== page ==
The attitude some people have now that good English does not matter is wrong. Good English is very important. So if you do not understand correct punctuation, capitalization, and English in general, pay more attention at school or go to the library and check out a book on it! Also, try to remember that a smiley face is actually not a legitimate punctuation mark :)

Take the quiz yourself and see how you score (it’s very easy)!


What Is In My Toilet?!?

Posted: August 24, 2015 in Articles
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Okay. Not in my toilet.

In D.C., the Rodent Control people got a few complaints from people who have rats in their toilets. The rats climbed through the water pipes and ended up in urban home toilets.

It’s actually kind of funny, although I really wouldn’t want it to happen to us.

The rats can get into the sewers from grates in the streets, and from there the rest seems to be simple enough for the disgusting rodents. We actually saw a rat in Philadelphia that was dead on a grate, presumably crushed by a car going by as he was trying to squeeze through.

Click the link at the bottom of this article if you want to see how a rat squeezes through the pipes and manages to come up in your toilet!

This is an article we wrote earlier about rats in Rittenhouse Square, Philadelphia: Rat Hunting

Source (and video): See How Easily A Rat Can Wriggle Up Your Toilet

This year, I will be studying Botany with a focus on Wild Edible Plants, in which I will basically hunt for and find wild edible plants, write short descriptions, draw and take pictures, and, most painfully, eat the plants prepared in some way.

I decided to do some independent study before the school year begins in earnest. I found some edible weeds right here in our yard.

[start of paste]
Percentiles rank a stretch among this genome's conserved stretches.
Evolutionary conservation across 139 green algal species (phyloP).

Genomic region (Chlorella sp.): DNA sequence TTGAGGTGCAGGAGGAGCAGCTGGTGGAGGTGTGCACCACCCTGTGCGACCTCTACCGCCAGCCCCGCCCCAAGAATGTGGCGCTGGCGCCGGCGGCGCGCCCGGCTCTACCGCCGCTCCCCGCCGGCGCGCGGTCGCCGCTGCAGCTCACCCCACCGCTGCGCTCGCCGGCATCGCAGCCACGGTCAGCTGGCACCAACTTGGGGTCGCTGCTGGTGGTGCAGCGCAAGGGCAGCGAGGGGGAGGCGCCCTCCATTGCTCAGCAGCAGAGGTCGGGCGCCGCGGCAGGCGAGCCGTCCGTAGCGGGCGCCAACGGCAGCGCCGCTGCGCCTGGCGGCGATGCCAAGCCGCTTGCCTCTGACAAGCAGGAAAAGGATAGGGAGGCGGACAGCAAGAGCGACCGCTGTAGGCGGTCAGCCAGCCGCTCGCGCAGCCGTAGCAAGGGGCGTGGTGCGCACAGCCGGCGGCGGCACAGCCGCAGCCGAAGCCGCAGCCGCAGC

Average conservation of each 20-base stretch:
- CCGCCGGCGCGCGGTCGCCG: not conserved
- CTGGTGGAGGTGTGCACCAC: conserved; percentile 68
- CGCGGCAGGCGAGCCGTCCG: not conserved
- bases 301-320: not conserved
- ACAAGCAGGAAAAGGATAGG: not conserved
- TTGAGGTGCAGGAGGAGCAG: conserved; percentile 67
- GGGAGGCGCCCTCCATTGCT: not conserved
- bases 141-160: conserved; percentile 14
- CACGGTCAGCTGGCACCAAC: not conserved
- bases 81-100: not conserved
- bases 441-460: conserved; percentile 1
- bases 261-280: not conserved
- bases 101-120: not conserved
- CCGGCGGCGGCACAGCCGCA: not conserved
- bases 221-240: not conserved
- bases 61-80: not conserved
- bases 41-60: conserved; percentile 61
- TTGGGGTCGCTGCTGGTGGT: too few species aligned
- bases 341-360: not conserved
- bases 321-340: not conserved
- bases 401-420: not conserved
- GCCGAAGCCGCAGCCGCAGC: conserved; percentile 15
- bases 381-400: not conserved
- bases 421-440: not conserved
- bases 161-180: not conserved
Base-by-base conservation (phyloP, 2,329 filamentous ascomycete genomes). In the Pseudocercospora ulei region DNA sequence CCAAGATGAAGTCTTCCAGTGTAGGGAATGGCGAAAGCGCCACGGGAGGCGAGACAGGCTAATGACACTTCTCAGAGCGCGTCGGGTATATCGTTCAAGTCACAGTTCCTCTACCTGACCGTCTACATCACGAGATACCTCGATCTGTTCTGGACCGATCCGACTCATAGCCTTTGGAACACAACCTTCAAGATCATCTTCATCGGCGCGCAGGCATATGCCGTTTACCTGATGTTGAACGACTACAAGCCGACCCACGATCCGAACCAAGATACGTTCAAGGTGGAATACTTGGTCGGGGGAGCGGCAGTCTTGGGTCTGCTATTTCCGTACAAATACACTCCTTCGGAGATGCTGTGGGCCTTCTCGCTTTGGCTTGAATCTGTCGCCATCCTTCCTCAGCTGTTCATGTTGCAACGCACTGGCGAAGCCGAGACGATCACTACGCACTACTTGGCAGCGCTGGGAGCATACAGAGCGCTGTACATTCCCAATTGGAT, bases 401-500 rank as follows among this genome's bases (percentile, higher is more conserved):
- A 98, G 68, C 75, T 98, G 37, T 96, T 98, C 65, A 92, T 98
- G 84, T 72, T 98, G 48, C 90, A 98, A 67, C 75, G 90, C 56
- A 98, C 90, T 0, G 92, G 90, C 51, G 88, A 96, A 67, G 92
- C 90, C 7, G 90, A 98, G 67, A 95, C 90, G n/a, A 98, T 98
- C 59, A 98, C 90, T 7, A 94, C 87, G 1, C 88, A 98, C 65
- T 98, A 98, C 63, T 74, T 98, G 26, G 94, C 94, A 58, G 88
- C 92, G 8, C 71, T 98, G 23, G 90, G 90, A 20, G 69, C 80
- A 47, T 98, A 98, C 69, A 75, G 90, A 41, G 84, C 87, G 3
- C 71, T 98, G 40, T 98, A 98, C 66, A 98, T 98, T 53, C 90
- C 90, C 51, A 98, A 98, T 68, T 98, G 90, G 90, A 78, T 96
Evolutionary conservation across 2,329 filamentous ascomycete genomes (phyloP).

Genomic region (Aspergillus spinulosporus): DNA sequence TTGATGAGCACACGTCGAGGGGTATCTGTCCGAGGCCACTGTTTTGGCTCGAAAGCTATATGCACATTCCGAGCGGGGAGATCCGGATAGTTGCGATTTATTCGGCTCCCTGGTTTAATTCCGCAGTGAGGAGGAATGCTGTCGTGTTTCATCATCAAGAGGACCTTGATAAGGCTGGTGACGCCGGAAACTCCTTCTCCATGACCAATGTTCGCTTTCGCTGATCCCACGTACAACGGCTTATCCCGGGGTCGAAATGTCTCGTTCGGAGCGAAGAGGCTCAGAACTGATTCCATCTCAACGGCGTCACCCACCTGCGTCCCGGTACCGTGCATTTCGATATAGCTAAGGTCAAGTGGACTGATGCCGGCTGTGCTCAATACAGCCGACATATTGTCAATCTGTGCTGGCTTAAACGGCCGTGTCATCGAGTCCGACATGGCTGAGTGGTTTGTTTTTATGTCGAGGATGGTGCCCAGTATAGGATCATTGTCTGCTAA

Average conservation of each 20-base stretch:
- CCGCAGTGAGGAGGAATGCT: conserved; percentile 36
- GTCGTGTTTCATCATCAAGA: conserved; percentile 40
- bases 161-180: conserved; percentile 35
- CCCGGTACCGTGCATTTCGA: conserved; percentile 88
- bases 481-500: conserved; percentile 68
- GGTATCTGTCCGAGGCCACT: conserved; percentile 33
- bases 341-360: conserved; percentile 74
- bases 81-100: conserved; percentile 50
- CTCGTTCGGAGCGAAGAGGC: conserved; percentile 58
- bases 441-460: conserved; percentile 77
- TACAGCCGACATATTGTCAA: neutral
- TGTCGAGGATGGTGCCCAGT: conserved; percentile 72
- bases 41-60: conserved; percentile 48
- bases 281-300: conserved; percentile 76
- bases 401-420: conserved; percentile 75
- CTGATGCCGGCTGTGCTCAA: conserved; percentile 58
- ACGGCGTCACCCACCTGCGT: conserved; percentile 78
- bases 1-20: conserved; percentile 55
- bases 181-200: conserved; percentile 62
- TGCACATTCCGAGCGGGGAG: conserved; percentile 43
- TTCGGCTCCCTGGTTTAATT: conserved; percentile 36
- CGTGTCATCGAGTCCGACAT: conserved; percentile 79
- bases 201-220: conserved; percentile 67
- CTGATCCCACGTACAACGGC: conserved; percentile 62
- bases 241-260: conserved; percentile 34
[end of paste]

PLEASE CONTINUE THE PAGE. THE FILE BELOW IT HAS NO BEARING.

I harvested some poke weed (phytolacca americana) leaves, gallant soldier (galinsoga quadriradiata) leaves, and some portulaca oleracea, or common purslane.

Poke weed is normally poisonous, but you can eat the nutritious young leaves and young stems, but nothing else. I found some young plants, picked some leaves and made an omelette with them. It was pretty good, but honestly, after you cook the greens and add eggs and cheese, it all just tastes the same.

With the gallant soldier (also called French weed and alot of other things), I boiled the leaves and tender stems and then added some salt, butter, and pepper. Once again, after you cook the greens, it all tastes basically like spinach.

With the purslane, I made a small salad with lettuce, sprigs of purslane, and tomato and added a tiny bit of dressing. The weed was very crunchy and juicy and was probably my favorite of the three plants. It is also probably the most nutritious of the three, but I’d say that if there was nothing else to eat, since all three plants won’t kill you and they all taste fine, they would all be good enough for me to eat.

The only thing about gathering and eating these plants is that they are looked upon as weeds where we live. We step on them, mow them down, pull them out, etc. and so they may not seem as appealing as our cultivated plants. The other thing that bothered me was that these three particular plants are not in my text book so perhaps these aren’t very good wild edible plants, I don’t know.

Anyway, I ate my wild meal two days ago and am feeling just fine. Also, there will be more of these posts, and with any luck they’ll go beyond just greens. I should have some interesting meals to share with everyone this year!